Adventures With MS: Riding With The Deer

Patient Expert
Lisa Emrich

With the purchase of an outdoor bicycle last year, a world of possibilities has blossomed for me. My husband, Rob, and I have discovered new adventures and places to explore right in our own community. Just last week, we rode into Washington, D.C., for the first time along the Potomac River. The views were spectacular.

There was one ride last autumn that stands out in my mind. Rob and I packed up our bikes and explored a different part of the Washington and Old Dominion (W&OD) Trail. The W&OD is one of many former railroad, rails-to-trails corridors in the country. Rails-to-trails are frequently enjoyed by bikers, walkers, runners, rollerbladers, and more. They can get relatively crowded on beautiful days.

During the week of Thanksgiving, Rob and I packed up our bikes and traveled on a portion of the W&OD that we hadn’t seen before. We traveled far west before stopping for a break at a local brewery. I’ve come to learn that brew pubs and bike paths form a mutual symbiotic relationship.

By the time we began our return trip, the sun was beginning to sag in the sky and encounters with walkers on the trail became less frequent. Our handlebar lights lit up the narrow width of the trail as we rode into the growing darkness. At one point, I noticed a family standing next to the side of the trail; they were looking at something nearby. I was briefly puzzled... then I saw it!

A deer was standing in the thicket just to our right. As we quickly passed by, I hoped that the deer wouldn’t make any sudden moves. Shortly thereafter, another deer bounded onto the trail about 10 feet ahead of us; its short white tail lifted high in the air. The doe ran along the left side of the trail as we stayed on the right side.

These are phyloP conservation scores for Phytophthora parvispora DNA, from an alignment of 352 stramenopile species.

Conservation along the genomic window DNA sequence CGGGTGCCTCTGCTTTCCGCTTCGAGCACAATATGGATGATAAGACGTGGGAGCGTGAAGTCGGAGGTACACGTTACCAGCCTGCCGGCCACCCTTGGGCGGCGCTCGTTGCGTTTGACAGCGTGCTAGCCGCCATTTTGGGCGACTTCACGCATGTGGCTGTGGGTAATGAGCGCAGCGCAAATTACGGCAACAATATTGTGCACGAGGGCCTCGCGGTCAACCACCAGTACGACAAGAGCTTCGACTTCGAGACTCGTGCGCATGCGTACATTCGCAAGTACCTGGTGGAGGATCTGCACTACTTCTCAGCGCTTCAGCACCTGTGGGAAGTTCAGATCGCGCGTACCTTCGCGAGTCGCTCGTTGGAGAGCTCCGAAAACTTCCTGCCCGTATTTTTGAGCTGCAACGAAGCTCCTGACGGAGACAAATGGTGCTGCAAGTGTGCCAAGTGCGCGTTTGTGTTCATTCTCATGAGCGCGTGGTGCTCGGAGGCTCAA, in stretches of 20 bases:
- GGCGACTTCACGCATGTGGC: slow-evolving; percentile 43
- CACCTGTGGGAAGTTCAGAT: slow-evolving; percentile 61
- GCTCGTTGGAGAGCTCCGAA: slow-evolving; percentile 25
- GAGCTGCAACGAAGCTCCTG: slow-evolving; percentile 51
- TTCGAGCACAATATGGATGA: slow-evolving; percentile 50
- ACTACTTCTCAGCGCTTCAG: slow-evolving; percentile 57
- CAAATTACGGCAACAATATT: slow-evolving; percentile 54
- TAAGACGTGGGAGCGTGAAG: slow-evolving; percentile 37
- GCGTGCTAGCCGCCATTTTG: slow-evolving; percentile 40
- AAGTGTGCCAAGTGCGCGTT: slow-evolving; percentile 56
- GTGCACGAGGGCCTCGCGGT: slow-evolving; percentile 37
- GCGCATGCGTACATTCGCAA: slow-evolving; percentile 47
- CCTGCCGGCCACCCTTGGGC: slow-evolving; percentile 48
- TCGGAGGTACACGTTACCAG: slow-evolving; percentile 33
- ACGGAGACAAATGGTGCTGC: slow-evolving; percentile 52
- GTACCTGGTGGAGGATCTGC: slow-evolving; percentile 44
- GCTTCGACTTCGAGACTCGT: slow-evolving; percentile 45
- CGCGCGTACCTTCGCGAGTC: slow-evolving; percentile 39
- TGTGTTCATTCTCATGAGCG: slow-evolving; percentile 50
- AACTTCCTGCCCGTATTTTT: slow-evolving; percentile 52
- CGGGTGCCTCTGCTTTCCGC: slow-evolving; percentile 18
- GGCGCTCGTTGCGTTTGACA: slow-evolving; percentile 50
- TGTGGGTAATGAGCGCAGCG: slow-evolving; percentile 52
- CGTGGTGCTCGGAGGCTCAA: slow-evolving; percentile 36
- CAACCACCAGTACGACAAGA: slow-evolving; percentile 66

My heart raced as I saw the doe look over her shoulder to check to see what was following so closely behind her. I slowed down a little as I prayed she didn’t stop quickly and turn to stand in our path, or worse, come at us head on. After what felt like several minutes, the doe jumped through the trees on our left and continued to run parallel to the trail.

Rob and I were exchanging expressions of surprise and excitement at our encounter when a larger deer came out of the trees, bounded over the trail, continued through the thicket, crossed a darkened street, and leapt over a fence into a nearby golf course. We slowed down for the approaching intersection and watched the deer run off into the distance.

Hearts pounding, we were overjoyed to have had such a special encounter at the edges of suburban life. I had seen deer along the trail before, but only in the distance. Never did I imagine that I’d be riding next to one or more for almost a mile.

Riding with the deer is not something that can be arranged; it’s not like swimming with dolphins or whale watching. Not all adventures need to be planned. Sometimes the greatest adventures are ones that are a surprise.

Multiple sclerosis (MS) can form barriers and place obstacles between you and adventure. It is much too comfortable to stay home and watch the seasons change from the safety of a window.

But leading up to my adventure with the deer, MS wasn’t my greatest challenge. A lack of self-efficacy played upon my insecurities and led to thoughts such as, “I don’t know if I can even ride a bike, much less keep up with my husband; maybe I shouldn’t bother trying.” But by respecting my actual physical limits, I rediscovered a confidence that had been forgotten. Now I’m willing to go out on my own and try something new.

Bicycling has taught me many things. I have learned to be more patient with myself. If I fall, I take the time to catch my breath before rushing to get up. If I can’t feel my legs when I stop to rest, I wait until sensation returns before I continue. It may take a long time, but I’m worth the wait. The adventure is worth the wait.

Your adventure is waiting for you. Think of something you’ve want to do but were too afraid to try. Work backward and strategize each step that can get you closer to your goal. You WILL find a place you feel confident in your skills and abilities, and that’s where you start. Someday you may just glance back over your shoulder and wonder at the crazy humans with two wheels that you never dreamed would “run” with you on the trails.

See More Helpful Articles:

Emotions Before, During, and After a Diagnosis of Multiple Sclerosis

Life With MS: It’s Okay to Be Okay! A Gratitude Friday Post

Rewire Your Brain For Optimism: MS and Positive Thinking